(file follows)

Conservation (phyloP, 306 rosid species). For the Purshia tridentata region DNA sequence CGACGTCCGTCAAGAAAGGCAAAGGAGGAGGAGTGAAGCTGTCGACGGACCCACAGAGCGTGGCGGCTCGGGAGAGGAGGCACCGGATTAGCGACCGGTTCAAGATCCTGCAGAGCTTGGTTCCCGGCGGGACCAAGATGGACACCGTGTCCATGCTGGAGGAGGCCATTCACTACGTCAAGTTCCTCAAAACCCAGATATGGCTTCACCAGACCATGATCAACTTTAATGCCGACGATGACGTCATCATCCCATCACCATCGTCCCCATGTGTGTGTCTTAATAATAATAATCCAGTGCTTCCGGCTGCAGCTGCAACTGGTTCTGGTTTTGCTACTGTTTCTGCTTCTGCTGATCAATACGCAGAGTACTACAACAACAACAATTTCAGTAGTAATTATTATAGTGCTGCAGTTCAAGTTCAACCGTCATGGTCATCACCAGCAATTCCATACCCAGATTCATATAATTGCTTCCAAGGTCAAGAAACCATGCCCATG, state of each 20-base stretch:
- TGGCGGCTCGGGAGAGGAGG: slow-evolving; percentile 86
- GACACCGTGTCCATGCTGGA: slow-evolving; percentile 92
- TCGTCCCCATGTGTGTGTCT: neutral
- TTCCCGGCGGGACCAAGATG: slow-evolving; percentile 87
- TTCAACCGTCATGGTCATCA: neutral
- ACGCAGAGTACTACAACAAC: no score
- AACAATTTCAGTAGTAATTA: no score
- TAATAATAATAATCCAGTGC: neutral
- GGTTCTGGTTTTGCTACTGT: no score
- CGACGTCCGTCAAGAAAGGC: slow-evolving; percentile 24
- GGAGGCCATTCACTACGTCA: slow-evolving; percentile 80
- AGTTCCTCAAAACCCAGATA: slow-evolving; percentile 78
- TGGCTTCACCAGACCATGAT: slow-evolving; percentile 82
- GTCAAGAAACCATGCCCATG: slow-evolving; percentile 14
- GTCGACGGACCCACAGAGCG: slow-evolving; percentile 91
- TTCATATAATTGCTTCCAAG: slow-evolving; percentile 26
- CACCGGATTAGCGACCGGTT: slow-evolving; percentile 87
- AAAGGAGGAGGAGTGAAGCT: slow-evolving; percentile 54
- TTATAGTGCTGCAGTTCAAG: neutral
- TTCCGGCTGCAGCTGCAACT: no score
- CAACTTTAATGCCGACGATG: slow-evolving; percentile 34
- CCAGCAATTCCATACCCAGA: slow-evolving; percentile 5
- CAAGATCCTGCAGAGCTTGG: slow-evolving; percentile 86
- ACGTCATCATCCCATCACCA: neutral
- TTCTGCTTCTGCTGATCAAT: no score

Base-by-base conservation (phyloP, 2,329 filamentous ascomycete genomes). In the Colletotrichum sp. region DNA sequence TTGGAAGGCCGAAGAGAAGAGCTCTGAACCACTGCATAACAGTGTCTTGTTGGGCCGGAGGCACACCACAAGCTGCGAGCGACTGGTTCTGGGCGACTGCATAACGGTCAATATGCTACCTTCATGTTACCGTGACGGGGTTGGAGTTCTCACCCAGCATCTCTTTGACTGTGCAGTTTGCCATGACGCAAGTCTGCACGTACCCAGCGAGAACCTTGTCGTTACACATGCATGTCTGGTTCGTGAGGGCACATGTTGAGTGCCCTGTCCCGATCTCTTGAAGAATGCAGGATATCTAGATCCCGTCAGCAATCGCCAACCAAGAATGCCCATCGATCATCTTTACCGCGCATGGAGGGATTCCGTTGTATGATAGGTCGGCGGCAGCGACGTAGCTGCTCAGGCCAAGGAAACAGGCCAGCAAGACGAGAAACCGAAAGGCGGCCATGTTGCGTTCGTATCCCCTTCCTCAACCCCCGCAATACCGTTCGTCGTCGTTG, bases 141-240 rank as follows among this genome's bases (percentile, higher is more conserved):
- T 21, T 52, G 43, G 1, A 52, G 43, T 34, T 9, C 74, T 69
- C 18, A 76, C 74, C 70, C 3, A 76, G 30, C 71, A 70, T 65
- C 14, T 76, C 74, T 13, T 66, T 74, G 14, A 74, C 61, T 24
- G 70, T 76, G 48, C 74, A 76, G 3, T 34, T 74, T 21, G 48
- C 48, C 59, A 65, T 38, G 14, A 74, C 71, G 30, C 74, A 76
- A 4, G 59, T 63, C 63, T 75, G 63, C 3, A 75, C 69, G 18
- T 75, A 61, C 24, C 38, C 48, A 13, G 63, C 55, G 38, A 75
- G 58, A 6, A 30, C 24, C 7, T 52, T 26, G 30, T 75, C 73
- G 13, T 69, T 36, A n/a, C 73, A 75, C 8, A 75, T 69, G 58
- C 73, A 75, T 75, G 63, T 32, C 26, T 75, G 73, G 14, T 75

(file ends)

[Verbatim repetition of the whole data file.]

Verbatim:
Conservation (phyloP, 306 rosid species). For the Purshia tridentata region DNA sequence CGACGTCCGTCAAGAAAGGCAAAGGAGGAGGAGTGAAGCTGTCGACGGACCCACAGAGCGTGGCGGCTCGGGAGAGGAGGCACCGGATTAGCGACCGGTTCAAGATCCTGCAGAGCTTGGTTCCCGGCGGGACCAAGATGGACACCGTGTCCATGCTGGAGGAGGCCATTCACTACGTCAAGTTCCTCAAAACCCAGATATGGCTTCACCAGACCATGATCAACTTTAATGCCGACGATGACGTCATCATCCCATCACCATCGTCCCCATGTGTGTGTCTTAATAATAATAATCCAGTGCTTCCGGCTGCAGCTGCAACTGGTTCTGGTTTTGCTACTGTTTCTGCTTCTGCTGATCAATACGCAGAGTACTACAACAACAACAATTTCAGTAGTAATTATTATAGTGCTGCAGTTCAAGTTCAACCGTCATGGTCATCACCAGCAATTCCATACCCAGATTCATATAATTGCTTCCAAGGTCAAGAAACCATGCCCATG, state of each 20-base stretch:
- TGGCGGCTCGGGAGAGGAGG: slow-evolving; percentile 86
- GACACCGTGTCCATGCTGGA: slow-evolving; percentile 92
- TCGTCCCCATGTGTGTGTCT: neutral
- TTCCCGGCGGGACCAAGATG: slow-evolving; percentile 87
- TTCAACCGTCATGGTCATCA: neutral
- ACGCAGAGTACTACAACAAC: no score
- AACAATTTCAGTAGTAATTA: no score
- TAATAATAATAATCCAGTGC: neutral
- GGTTCTGGTTTTGCTACTGT: no score
- CGACGTCCGTCAAGAAAGGC: slow-evolving; percentile 24
- GGAGGCCATTCACTACGTCA: slow-evolving; percentile 80
- AGTTCCTCAAAACCCAGATA: slow-evolving; percentile 78
- TGGCTTCACCAGACCATGAT: slow-evolving; percentile 82
- GTCAAGAAACCATGCCCATG: slow-evolving; percentile 14
- GTCGACGGACCCACAGAGCG: slow-evolving; percentile 91
- TTCATATAATTGCTTCCAAG: slow-evolving; percentile 26
- CACCGGATTAGCGACCGGTT: slow-evolving; percentile 87
- AAAGGAGGAGGAGTGAAGCT: slow-evolving; percentile 54
- TTATAGTGCTGCAGTTCAAG: neutral
- TTCCGGCTGCAGCTGCAACT: no score
- CAACTTTAATGCCGACGATG: slow-evolving; percentile 34
- CCAGCAATTCCATACCCAGA: slow-evolving; percentile 5
- CAAGATCCTGCAGAGCTTGG: slow-evolving; percentile 86
- ACGTCATCATCCCATCACCA: neutral
- TTCTGCTTCTGCTGATCAAT: no score

Base-by-base conservation (phyloP, 2,329 filamentous ascomycete genomes). In the Colletotrichum sp. region DNA sequence TTGGAAGGCCGAAGAGAAGAGCTCTGAACCACTGCATAACAGTGTCTTGTTGGGCCGGAGGCACACCACAAGCTGCGAGCGACTGGTTCTGGGCGACTGCATAACGGTCAATATGCTACCTTCATGTTACCGTGACGGGGTTGGAGTTCTCACCCAGCATCTCTTTGACTGTGCAGTTTGCCATGACGCAAGTCTGCACGTACCCAGCGAGAACCTTGTCGTTACACATGCATGTCTGGTTCGTGAGGGCACATGTTGAGTGCCCTGTCCCGATCTCTTGAAGAATGCAGGATATCTAGATCCCGTCAGCAATCGCCAACCAAGAATGCCCATCGATCATCTTTACCGCGCATGGAGGGATTCCGTTGTATGATAGGTCGGCGGCAGCGACGTAGCTGCTCAGGCCAAGGAAACAGGCCAGCAAGACGAGAAACCGAAAGGCGGCCATGTTGCGTTCGTATCCCCTTCCTCAACCCCCGCAATACCGTTCGTCGTCGTTG, bases 141-240 rank as follows among this genome's bases (percentile, higher is more conserved):
- T 21, T 52, G 43, G 1, A 52, G 43, T 34, T 9, C 74, T 69
- C 18, A 76, C 74, C 70, C 3, A 76, G 30, C 71, A 70, T 65
- C 14, T 76, C 74, T 13, T 66, T 74, G 14, A 74, C 61, T 24
- G 70, T 76, G 48, C 74, A 76, G 3, T 34, T 74, T 21, G 48
- C 48, C 59, A 65, T 38, G 14, A 74, C 71, G 30, C 74, A 76
- A 4, G 59, T 63, C 63, T 75, G 63, C 3, A 75, C 69, G 18
- T 75, A 61, C 24, C 38, C 48, A 13, G 63, C 55, G 38, A 75
- G 58, A 6, A 30, C 24, C 7, T 52, T 26, G 30, T 75, C 73
- G 13, T 69, T 36, A n/a, C 73, A 75, C 8, A 75, T 69, G 58
- C 73, A 75, T 75, G 63, T 32, C 26, T 75, G 73, G 14, T 75